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Topic: SD -> Arduino -> DAC? (Read 3723 times) previous topic - next topic


which is what is on the breakout board linked above. (10k)


Do you think that the SD lib included with Arduino 022 is fast enough for audio playback? Also, should I get a buffer chip to buffer the SD lines (MOSI, SCK, SS)?



I just did some research on the I2C DAC: If in fast mode (400kbps), I can clock out one value (2 bytes) in 40us, giving an ideal maximum sample rate of 25khz. This is just enough for 22khz sample rate wav. However, in high-speed mode (3.4Mbps), one cycle is only ~5us, giving a max sample rate of 212kHz(!) Is this to fast for the arduino? If not, I would love to use the high speed mode and free up some pins...

Also, do I need a buffer on the SD card? is 40mA enough?



However, in high-speed mode (3.4Mbps), one cycle is only ~5us, giving a max sample rate of 212kHz(!) Is this to fast for the arduino?

Remember that the I2C bus is dependent on the clock rate you send it. We are just talking about the maximum rates here. There is no problem with sending data at any rate up to the maximum. With the arduino running at 16MHz I think the maximum clock rate for the I2C bus will be 4MHz but you would have to check the data sheet.

do I need a buffer on the SD card?

What do you mean by this? You defiantly need some logic level converters resistive potential dividers don't always work.
Current requirements for SD cards vary so you are better off regulating down to 3V3 from 5V.


I am running this whole setup from 3.3V (everything...) so no converters are needed... I'm just wondering about an actual buffer if the AVR i/o pins can't handle the sd card requirements.


I2C high speed mode is 3.4Mhz...



I2C high speed mode is 3.4Mhz.

Yes so? The arduino hardware is capable of going faster than this it doesn't mean you have to make it go this fast.

If the whole system is 3V3 then I would not expect you will need a buffer.


So high speed mode should work for my purposes.


What would be the code to get the I2C bus to 3.4Mhz? I've seen everywhere that is is possible but I don't know how to set it that high. I have mine currently set to fast mode at 400kHz but I need faster.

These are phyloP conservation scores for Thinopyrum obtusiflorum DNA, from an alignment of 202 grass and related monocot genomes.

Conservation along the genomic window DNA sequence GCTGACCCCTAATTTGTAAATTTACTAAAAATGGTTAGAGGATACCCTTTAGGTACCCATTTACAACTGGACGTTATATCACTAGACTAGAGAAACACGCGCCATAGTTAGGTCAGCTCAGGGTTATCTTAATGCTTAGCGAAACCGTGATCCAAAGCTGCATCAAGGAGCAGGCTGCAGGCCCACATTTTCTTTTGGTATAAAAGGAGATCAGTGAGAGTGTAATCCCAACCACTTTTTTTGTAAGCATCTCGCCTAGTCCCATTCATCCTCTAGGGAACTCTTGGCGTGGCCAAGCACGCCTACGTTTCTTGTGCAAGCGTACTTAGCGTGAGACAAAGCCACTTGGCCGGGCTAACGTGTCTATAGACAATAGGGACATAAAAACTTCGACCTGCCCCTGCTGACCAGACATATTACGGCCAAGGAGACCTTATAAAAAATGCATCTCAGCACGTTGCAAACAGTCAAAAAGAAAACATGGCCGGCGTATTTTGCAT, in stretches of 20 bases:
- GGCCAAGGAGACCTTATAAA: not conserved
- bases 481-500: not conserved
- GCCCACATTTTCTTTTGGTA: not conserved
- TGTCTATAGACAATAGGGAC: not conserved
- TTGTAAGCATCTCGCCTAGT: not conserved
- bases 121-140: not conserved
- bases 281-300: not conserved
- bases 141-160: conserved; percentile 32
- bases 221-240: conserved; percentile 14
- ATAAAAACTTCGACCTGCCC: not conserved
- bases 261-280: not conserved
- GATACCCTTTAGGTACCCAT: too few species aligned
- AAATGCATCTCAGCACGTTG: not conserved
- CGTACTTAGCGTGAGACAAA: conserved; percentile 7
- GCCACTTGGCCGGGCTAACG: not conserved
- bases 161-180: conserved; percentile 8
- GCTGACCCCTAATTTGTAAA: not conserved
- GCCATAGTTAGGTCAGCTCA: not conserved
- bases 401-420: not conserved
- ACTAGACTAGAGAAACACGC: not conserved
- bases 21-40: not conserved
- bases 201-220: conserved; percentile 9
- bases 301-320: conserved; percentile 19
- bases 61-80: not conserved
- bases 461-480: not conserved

Paul Stoffregen

I'm doing something like this, too. Is an I2C DAC too slow, or would a parallel one be necessary? Also, could the SDfatlib be used, or is that too slow?
What is or isn't too slow depends quite a lot on the sample rate and quality level you're trying to achieve, and whether you wish to accomplish anything else while you're playing the sound.

The sad reality is 8 bit AVR-based Arduino is quite slow.  The Adafruit Waveshield manages 22 kHz sample rate, but to do so it uses a special optimized version of the SdFat library.  The AVR processor is not able to do much else while moving the data at this speed.

If you want 44 kHz or higher sample rates or you wish to do significant other work while the sound plays, you're probably going to need a faster processor.  Better processors have a type of communication called I2S.  It's totally different from I2C, even though the first 2 letters are "I2".  I2S is for streaming audio.  Nearly all DACs meant for quality audio use I2S protocol, not I2C or SPI.  Boards which have I2S feature efficient DMA engines which automatically move data from memory to the DAC in large blocks, which allows the CPU to spend time doing other tasks, rather than being fully consumed just struggling to move the audio data.

Whether you need I2S and more powerful hardware really depends on the quality and features you're trying to achieve.  If you only need moderate to low quality audio output and you don't need to do anything else while the audio plays, 8 bit AVR may work well.  But even achieving that low level or performance is difficult with such a slow 8 bit processor, so you should really look at the Waveshield's library and examples.  People who have come before you have already done this difficult work, so do yourself a favor and at least look at what they did, even if you must reinvent the wheel (eg, for an academic project?)

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